Given Ilyumzhinov's manifest unsuitability, it's not a great leap of imagination to ascertain what was behind the recent court actions orchestrated by Kasparov. Quite simply Ilyumzhinov no longer controls the subventions that Moscow sends to Kalmykia, they appear to be managed by Alexey Maratovich Orlov, Ilyumzhinov's successor as president of Kalmykia (there was a deal struck with Arkady Vladimirovich Dvorkovich, the then special advisor to the president of the Russian Federation in 2010. Ilyumzhinov agreed to step aside, in return he was promised a successful re-election as president of FIDE). Ilyumzhinov, rather than dipping into his personal fortune to get his way within FIDE, has sought recourse to various ad hoc schemes of money raising, including levying fees on arbiters, many of whom are not well off and are performing these services for at most expenses. The devouring of FIDE's money by lawyers ensures that, come the next FIDE presidential election, it may be more difficult for the incumbent to purchase victory. It is remarkable that some deluded sea-green incorruptibles are shocked at this tactic, these useful idiots of Ilyumzhinov seem to believe that this is a terrible crime and that there can actually be a clean election at FIDE! They protest that the English Chess Federation should not have supported Kasparov. They protest that the Federation was at risk, even though the directors had taken legal advice that the assurances were solid (would a major international law firm supply its services if its partners thought there was a meaningful possibility of not being paid? Note too that the Federation has direct control of very few assets, members, such as this one, have a maximum liability of one pound, those most at risk would be the directors authorising this action). It is unfortunate that the details of the Federation's involvement were not made public in a timely manner (these same sea-green incorruptibles, a veritable committee of general security, insinuate, without evidence, that certain officials of the ECF are dishonest, rather than guilty of an oversight) and that the erstwhile ECF president jumped the gun, but that has no bearing as to whether the decision was right or wrong. We are told of the "Development" meeting at FIDE:You can sense some real anger in the room. Well quite, some of these delegates could well feel the loss personally!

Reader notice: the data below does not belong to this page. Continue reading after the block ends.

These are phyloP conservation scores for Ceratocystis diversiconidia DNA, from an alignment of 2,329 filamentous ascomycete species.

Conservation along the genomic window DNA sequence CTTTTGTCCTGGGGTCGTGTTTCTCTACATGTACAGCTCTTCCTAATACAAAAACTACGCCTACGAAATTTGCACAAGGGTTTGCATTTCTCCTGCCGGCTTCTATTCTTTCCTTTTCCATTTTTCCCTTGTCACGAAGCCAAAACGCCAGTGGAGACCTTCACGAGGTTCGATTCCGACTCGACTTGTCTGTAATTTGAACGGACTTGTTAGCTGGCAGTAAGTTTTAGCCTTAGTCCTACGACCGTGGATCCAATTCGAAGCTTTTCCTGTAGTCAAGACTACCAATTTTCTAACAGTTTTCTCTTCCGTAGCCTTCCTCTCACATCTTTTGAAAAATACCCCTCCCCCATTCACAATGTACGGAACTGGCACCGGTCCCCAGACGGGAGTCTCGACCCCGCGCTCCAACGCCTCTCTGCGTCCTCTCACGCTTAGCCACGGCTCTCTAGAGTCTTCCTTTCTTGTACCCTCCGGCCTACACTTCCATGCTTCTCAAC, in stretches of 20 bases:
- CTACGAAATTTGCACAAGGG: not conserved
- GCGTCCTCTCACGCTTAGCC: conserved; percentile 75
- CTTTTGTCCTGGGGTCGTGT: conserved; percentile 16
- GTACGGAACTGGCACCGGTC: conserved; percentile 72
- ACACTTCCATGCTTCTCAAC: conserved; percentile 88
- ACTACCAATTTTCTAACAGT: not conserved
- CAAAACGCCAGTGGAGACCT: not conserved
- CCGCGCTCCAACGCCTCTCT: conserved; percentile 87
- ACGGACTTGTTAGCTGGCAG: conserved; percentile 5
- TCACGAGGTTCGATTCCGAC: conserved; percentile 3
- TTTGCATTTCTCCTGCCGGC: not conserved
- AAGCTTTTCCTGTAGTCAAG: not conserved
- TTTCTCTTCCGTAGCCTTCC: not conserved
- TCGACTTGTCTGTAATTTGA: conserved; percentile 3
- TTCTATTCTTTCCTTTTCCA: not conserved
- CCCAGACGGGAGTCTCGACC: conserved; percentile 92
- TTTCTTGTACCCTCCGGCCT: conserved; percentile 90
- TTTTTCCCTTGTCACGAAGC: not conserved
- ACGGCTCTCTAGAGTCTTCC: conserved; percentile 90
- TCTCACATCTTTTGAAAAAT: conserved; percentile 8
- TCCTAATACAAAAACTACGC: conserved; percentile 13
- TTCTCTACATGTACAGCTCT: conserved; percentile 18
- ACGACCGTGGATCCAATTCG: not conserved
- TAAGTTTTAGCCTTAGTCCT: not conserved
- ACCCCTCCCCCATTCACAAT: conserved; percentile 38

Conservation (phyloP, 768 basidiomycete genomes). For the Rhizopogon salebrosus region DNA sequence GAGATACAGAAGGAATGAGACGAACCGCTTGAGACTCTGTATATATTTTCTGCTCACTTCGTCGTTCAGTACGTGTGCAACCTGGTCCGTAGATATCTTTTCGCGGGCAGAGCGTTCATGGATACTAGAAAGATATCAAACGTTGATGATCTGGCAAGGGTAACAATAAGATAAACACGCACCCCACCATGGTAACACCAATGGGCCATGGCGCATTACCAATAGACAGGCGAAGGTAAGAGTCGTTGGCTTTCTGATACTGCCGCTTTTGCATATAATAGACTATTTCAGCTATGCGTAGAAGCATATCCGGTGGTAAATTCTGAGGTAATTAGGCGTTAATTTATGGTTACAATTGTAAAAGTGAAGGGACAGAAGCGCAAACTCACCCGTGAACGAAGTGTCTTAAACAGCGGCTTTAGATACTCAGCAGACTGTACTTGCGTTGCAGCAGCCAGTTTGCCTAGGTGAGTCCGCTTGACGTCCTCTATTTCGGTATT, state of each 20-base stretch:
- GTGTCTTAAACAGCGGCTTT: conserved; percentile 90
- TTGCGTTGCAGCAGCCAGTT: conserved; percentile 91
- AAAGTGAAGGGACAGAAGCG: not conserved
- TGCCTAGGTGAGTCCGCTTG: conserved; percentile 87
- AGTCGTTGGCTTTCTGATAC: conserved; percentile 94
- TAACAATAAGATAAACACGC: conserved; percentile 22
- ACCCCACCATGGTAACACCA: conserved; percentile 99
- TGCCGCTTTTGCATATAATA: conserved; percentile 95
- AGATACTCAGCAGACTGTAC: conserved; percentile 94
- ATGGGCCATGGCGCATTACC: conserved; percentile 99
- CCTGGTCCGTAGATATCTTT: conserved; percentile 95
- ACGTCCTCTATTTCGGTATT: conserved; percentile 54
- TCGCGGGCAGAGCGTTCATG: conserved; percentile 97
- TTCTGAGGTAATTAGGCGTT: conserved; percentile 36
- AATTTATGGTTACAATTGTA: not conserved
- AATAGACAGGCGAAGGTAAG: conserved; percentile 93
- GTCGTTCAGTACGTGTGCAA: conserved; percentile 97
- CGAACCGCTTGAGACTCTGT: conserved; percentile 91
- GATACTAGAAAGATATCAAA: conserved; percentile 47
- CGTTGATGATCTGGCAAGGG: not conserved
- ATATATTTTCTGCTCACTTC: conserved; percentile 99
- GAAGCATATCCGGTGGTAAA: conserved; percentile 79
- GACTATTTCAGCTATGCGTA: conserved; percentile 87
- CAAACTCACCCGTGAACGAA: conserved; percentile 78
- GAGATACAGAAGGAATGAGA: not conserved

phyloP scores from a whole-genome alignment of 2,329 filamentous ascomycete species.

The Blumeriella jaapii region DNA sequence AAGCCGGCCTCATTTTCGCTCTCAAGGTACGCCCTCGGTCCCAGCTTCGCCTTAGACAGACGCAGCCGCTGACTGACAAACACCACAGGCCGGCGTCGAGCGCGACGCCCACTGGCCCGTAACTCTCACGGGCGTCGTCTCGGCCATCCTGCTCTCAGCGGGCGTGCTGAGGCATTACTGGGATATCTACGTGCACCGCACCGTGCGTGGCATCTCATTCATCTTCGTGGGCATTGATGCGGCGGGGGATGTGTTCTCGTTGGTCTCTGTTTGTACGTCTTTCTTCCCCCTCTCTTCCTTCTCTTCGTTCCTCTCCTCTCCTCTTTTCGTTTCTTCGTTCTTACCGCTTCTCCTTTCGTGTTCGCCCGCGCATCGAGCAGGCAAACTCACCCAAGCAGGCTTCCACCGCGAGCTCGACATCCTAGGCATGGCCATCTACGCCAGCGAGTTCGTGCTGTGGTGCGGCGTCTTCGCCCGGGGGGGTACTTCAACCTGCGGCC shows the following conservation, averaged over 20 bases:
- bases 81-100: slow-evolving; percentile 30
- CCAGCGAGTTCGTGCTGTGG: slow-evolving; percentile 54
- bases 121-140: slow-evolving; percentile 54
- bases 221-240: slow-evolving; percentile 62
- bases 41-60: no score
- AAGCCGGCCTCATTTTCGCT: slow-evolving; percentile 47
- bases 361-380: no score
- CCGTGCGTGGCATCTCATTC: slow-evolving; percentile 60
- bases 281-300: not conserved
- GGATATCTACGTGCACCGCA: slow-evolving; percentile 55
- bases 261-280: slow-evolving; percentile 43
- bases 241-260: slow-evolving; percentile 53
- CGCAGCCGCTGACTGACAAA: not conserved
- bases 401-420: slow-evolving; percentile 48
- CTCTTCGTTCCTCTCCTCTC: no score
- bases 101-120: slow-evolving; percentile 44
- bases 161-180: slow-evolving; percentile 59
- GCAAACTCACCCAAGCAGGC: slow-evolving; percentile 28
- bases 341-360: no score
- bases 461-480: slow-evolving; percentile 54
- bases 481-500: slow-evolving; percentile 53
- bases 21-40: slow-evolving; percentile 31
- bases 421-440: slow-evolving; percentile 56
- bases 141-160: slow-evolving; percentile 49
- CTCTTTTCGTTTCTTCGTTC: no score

Sadly, the ECF's mishandling of the execution of the court case (i.e. not telling the Federation's Council), but not the substance, has led to a challenge for the position of ECF delegate to FIDE. A challenge born in malice and buttressed by loathing. The reality is that many within the UK chess scene have never forgiven Nigel Short, our current delegate, for, amongst other things, what he wrote in the Sunday Telegraph after the death of Tony Miles. Short is unquestionably abrasive, which is why I greatly prefer him to the challenger. We are dealing with a man in charge of FIDE who will stop at nothing, as any who trouble to read of the murder of Larissa Yudina can see for themselves. Certain sea-green incorruptibles effectively prefer Ilyumzhinov to Short!
Before his successful election three years ago, grandmaster Short canvassed his peer group, he provided a list of grandmasters who supported him on 9th October 2009. It's early days yet, nonetheless, I consider it noteworthy that Short's challenger Rupert Jones, a FIDE insider who is
A fortnight ago, after the conclusion of the Berezovsky-Abramovich court case in London, a Financial Times report (1st September, page 3) included in its final paragraph the words: What's most amazing is that the judge made a distinction between the two guys: that one was honest and the other dishonest," said a Russian investor. "I have no idea how she could come to this conclusion". It had me in stitches. Apparently, there are those in English chess who believe that Ilyumzhinov can be removed by boy scout methods. They want someone less waspish than Short and they don't want Ilyumzhinov at FIDE. But to go from defiance to complaisance; from a strong player, who even his detractors admit has been a good delegate, to someone who wears multiple hats (Papua New Guinea delegate, FIDE commission